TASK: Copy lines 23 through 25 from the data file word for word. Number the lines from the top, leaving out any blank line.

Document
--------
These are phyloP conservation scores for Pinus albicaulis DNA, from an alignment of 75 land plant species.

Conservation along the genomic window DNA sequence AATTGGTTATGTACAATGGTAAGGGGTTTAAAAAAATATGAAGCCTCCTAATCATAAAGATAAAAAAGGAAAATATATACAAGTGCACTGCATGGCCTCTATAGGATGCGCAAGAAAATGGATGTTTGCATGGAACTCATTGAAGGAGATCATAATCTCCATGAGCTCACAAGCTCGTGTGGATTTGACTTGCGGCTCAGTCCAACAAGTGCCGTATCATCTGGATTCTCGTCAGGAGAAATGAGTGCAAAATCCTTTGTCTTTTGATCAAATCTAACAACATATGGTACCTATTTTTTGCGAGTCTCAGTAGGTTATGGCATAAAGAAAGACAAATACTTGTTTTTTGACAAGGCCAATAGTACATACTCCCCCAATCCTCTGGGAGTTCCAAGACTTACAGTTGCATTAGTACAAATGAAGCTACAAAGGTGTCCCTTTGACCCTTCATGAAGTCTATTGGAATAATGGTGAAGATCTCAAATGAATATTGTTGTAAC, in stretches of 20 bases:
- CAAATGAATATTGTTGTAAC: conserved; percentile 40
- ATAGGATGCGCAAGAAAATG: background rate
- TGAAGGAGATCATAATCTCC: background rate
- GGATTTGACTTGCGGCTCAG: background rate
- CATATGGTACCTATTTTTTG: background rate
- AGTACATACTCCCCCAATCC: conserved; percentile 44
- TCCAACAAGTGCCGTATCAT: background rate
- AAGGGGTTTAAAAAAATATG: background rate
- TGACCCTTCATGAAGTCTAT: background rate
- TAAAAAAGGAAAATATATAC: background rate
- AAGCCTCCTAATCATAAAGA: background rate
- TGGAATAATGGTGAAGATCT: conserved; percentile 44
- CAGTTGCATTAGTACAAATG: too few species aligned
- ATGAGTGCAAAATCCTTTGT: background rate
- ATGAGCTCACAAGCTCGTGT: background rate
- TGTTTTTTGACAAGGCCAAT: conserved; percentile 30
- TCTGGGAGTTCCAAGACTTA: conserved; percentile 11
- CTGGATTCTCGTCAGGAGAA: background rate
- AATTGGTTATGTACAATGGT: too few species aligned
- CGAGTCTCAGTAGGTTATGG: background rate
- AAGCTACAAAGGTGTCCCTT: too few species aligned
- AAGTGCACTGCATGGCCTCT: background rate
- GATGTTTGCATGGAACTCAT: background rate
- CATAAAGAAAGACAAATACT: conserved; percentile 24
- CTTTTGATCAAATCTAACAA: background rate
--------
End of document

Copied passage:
- AAGCTACAAAGGTGTCCCTT: too few species aligned
- AAGTGCACTGCATGGCCTCT: background rate
- GATGTTTGCATGGAACTCAT: background rate